Artificial intelligence and the singularity
Ray Kurzweil’s 2005 book, The Singularity Is Near: When Humans Transcend Biology, discussed artificial intelligence and how it would affect the future of humanity. He predicted a rapid acceleration in the use of technologies such as computers, genetics, nanotechnology, robotics, and artificial intelligence in the next few decades from when the book was written.
He also predicted that by 2029 computers could reach a human level of intelligence when AI would be able to pass the Turing test. 2045 is the year that Kurzweil originally believed that the capabilities of a computer would overtake those of the human brain. However, a paper published in 2019 by Gale et al entitled “Will recent advances in AI result in a paradigm shift in Astrobiology and SETI?” (doi:10.1017/S1473550419000260) expressed the possibility that the Singularity could arrive even earlier due to huge advances in quantum computing.
Steven Hawking feared that AI’s overtaking of human intelligence could lead to the extinction of the human race. However, others such as Bryan Johnson of Kernel, believe the merging of the human brain with AI could do progressive things such as bringing an end to Alzheimer’s. He has commented that, “We have very little access to our own brains, limiting our ability to co-evolve with silicon-based machines in powerful ways.” Ultimately, the aim of computer chip brain implants would be to program our neural code and co-evolve with AI. The implications of this on human cognition are huge and we rely on cyberpsychology research to understand what the repercussions of such a change could be.
Hive mind and groupthink
There has long been discussion in the field of social psychology around what the use of the internet and continuously living within cyberspace does to our synapses. The 2020 documentary The Social Dilemma highlighted how social media platforms are designed to proliferate internet addiction through the dopamine hits that “likes” bring. The documentary also discussed with former employees of Facebook, Google, Twitter, and Mozilla, the manipulation of emotions, behaviours, and beliefs, as well as the spread of conspiracy theories. In the wake of the Cambridge Analytica scandal, it has emerged that Breitbart received special treatment, further confirming the political influence of social media posts.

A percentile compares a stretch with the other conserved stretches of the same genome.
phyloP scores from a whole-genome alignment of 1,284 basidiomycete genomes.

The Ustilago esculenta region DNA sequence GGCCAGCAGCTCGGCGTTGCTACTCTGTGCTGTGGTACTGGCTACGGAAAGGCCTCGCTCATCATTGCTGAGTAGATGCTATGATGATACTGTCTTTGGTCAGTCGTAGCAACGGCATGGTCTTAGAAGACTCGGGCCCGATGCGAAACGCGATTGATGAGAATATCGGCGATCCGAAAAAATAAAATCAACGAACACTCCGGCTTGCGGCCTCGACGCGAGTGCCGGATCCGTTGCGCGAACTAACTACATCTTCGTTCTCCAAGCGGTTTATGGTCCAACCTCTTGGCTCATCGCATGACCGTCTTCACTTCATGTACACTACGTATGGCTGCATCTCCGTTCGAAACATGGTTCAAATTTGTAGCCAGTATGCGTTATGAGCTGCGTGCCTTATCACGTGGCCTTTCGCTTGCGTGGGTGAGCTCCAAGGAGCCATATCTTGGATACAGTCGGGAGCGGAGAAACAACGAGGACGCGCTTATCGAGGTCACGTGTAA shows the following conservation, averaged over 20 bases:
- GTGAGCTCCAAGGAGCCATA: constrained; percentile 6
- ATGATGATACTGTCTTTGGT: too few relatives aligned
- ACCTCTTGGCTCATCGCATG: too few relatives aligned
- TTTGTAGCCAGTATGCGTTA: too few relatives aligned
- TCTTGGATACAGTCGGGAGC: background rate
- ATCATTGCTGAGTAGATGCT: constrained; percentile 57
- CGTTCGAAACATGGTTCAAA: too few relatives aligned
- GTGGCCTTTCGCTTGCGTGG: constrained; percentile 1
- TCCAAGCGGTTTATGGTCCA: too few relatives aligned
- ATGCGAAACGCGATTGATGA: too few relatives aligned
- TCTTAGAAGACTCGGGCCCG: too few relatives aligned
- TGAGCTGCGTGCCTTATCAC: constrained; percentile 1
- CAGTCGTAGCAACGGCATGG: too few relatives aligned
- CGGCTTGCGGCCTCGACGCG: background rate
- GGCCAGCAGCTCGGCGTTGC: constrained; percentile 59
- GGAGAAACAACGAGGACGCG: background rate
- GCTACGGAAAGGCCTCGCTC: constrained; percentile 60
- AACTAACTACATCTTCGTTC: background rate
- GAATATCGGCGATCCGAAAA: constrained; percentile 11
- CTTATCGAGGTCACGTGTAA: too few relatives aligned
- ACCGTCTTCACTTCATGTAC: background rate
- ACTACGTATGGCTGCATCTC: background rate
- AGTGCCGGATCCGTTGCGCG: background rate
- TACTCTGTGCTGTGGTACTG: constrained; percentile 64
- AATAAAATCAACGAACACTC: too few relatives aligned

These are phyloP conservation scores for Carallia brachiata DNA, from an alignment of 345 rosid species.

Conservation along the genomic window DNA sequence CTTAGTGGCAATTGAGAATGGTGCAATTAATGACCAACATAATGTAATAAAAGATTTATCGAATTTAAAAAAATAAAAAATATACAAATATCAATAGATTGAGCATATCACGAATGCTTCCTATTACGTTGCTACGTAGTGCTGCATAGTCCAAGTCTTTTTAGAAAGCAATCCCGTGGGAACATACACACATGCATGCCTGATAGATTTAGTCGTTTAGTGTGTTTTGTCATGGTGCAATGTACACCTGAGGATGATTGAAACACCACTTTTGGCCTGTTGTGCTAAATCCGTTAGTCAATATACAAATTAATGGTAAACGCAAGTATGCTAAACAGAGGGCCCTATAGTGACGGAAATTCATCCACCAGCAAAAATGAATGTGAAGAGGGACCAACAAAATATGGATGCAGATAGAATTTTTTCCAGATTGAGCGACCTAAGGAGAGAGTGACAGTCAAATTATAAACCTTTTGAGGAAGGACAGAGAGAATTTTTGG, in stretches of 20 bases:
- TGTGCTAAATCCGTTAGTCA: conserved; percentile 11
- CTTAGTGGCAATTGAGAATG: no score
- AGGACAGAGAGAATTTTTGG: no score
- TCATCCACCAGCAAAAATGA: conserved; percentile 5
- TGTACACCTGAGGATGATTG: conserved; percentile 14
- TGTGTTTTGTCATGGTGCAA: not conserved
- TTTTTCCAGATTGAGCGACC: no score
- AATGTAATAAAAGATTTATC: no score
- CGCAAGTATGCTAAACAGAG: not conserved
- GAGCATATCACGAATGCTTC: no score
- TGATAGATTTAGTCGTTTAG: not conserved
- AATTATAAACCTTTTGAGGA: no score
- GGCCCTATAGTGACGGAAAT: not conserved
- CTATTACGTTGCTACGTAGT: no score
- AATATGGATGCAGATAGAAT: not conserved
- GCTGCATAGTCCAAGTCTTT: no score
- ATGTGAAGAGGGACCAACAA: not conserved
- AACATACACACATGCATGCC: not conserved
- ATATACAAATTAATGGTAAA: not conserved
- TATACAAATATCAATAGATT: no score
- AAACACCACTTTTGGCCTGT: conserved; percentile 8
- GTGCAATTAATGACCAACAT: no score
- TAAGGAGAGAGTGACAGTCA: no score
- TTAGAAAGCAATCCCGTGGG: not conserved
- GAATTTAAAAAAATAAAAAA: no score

Hive mind has been likened to a collective consciousness and can be helpful when we’re asking the collective for information or recommendations through Twitter, for example. However, it can also be likened to groupthink and confirmation bias when people purely want to be part of a consensus.
Eblen Moglen, Guardian of the General Public Licence (GPL) told an audience in 2016, “We are changing the human environment very rapidly and we are becoming a connected superorganism, ants in a hill…and we are connecting us not to free each of us for higher functioning but to enable an intermediary organism, the technology of the attention market, and to have access to our minds all the time. When we do that, we begin to change the nature of human thought.”
The role of social networking sites in circulating misinformation about Covid-19 has led US Surgeon General, Vivek Murthy to recommend that social media comes with a warning. The introduction to the 2021 document Confronting Health Misinformation states that, “Health misinformation is a serious threat to public health. It can cause confusion, sow mistrust, harm people’s health, and undermine public health efforts. Limiting the spread of health misinformation is a moral and civic imperative that will require a whole-of-society effort.”
Take your next steps into the world of cyberpsychology
Human-computer interaction (HCI) research methods need to keep pace with advances in social media, AI, and VR and how they shape human behaviour. The speed at which these changes are occurring though, calls into question the lack of regulation around big tech. And yet the moral and ethical implications can also be considered by the individual and essentially, we each have the power to shape the future landscape of cyberspace by the decisions we make.
As Facebook recently lost users for the first time in its history, there is a possibility that its decline signals a move to other forms of connecting and communicating such as TikTok. Or have we reached a point of social network fatigue? Do people want more real-life experiences as a consequence of the pandemic?
These and many other intriguing questions can be explored with a Master’s degree in Psychology from the University of Wolverhampton. With the option to study 100% online and part-time, discover what you’ll learn through the MSc Psychology course’s diverse module topics and find out how you can register today.